A Scientific Approach to Reality Based Training is a guidebook that will help you create realistic, effective, stress-infused scenarios to train and test your officers’ use-of-force skills under pressure.
Authors, certified Force Science Analysts Dr. Terry Wollert and Jeff Quail, lead you step by step through research-supported methods for designing and conducting powerful simulations that hone the “four core performance elements” they say are needed for controlling life threats in the real world.
These are: situational awareness…decision-making…physical skills…and communication—and all are dependent, the writers emphasize, on the ability to manage acute psychological and physiological stress under time-pressured, high-risk circumstances.
Wollert and Quail bring much more than academic theory to their 226-page handbook. Wollert, now president of the Performance Improvement Institute, was for years the principal investigator of stress research at the Federal Law Enforcement Training Center. Quail, a former Canadian LEO and use-of-force trainer with a master’s degree in applied psychology, is the inventor of the Shocknife and other innovative training aids.
Supplementing their own expertise with findings by other law enforcement researchers, including Force Science’s Drs. Bill Lewinski and Alexis Artwohl, the authors provide a framework for realistic scenario training, which traditionally has tended to evolve more from instructor intuition and subjective preferences than from foundational principles of human behavior.
The book leads with a thorough, practical analysis of acute stress: its cause of “over 1,400 physiochemical changes in the body”; the physiological, emotional, and cognitive impact it can have on performance when it “hijacks” the brain; and the vital role they believe it should play in scenario training.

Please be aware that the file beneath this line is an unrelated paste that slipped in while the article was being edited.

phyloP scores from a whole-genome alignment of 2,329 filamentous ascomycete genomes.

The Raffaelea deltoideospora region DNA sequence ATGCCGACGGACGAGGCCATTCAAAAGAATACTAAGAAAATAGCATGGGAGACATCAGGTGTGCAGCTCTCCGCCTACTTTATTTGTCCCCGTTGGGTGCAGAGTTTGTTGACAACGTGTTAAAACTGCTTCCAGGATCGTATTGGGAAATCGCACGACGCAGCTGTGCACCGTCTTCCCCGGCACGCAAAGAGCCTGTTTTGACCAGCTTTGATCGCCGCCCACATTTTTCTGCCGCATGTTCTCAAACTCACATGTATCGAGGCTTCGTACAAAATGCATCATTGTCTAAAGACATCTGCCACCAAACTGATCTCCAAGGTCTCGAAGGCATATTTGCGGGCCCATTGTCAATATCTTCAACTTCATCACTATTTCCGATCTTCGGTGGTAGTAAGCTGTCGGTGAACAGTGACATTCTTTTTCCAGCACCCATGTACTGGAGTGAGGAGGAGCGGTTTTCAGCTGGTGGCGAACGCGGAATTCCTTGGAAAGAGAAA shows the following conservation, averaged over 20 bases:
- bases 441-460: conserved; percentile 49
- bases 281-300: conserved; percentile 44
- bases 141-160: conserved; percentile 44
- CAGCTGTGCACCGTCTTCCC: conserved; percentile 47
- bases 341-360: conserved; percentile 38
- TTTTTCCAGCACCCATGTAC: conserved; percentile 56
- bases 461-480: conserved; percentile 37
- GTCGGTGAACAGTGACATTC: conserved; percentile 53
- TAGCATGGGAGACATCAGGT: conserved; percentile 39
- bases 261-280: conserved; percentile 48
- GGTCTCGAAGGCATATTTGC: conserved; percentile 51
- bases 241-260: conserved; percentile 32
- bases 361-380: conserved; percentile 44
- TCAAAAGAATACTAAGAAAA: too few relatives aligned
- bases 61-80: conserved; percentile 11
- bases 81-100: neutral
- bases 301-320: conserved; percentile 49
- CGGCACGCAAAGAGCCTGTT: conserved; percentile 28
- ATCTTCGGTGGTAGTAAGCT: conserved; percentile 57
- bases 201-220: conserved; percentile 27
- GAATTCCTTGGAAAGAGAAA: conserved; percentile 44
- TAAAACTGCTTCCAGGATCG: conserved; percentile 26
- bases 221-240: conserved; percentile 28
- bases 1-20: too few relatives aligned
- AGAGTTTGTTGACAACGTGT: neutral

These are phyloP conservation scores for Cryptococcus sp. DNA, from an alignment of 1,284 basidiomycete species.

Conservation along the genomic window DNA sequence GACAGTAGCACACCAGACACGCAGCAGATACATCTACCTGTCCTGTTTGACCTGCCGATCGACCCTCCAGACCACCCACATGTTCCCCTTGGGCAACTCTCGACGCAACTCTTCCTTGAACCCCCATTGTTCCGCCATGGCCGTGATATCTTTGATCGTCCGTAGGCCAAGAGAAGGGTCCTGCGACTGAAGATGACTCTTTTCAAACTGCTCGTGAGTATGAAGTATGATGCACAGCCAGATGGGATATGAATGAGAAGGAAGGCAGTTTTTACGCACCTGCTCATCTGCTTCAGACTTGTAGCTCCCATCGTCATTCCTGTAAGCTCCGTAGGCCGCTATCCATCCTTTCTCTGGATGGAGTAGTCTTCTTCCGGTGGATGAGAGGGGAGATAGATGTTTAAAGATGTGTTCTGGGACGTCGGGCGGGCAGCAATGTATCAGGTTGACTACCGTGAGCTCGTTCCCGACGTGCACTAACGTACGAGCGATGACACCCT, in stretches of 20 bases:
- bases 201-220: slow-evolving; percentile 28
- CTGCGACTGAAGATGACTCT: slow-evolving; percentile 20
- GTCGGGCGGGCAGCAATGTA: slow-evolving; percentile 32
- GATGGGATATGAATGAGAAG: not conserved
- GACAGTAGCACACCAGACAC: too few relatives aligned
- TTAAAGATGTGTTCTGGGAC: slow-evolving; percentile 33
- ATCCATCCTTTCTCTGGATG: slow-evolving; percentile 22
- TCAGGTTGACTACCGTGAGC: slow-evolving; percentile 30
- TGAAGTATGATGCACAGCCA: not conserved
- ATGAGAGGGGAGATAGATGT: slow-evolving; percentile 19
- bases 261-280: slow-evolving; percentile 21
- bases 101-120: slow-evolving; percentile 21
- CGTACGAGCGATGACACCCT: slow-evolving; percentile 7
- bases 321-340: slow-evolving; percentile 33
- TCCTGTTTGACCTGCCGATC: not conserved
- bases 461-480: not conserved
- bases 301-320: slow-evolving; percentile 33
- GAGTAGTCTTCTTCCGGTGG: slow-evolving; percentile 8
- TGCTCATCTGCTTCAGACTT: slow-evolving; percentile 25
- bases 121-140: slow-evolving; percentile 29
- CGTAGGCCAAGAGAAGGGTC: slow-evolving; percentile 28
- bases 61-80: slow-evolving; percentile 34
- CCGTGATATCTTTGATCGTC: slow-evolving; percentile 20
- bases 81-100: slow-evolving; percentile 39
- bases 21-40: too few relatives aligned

Training under stress “is one means to ensure that individual skills and competencies meet or exceed [real-world] demand through the development of self-efficacy,” the authors explain. “Self-efficacy increases an individual’s confidence that he or she can successfully deal with the threat, transforming it into a challenge and regulating the level of [detrimental] arousal experienced….
“In general, the more information an individual has about reactions to stress and the likely effects of stress on task performance, the more likely he or she will be able to anticipate them, and the less distracting they will be in the operational environment.”
In one early chapter, the authors itemize some 40 suggestions for building stress into training scenarios. These involve employing time pressure, noise, distance, task load, ambiguity, novelty, role conflict, sensory deprivation, and other proven stressors.
While building the case for “Stress Exposure Training,” Wollert and Quail wisely underscore two important cautions:
- to maximize efficient learning, initial instruction and the development of basic competency in physical skills should not be conducted in a stressful environment;
- when training advances to the scenario stage, stress should be introduced incrementally into simulated encounters. “Students should be challenged but never overstressed,” they write. “Training that incorporates no stress and training that incorporates constant high-intensity stress are both likely to be counterproductive.”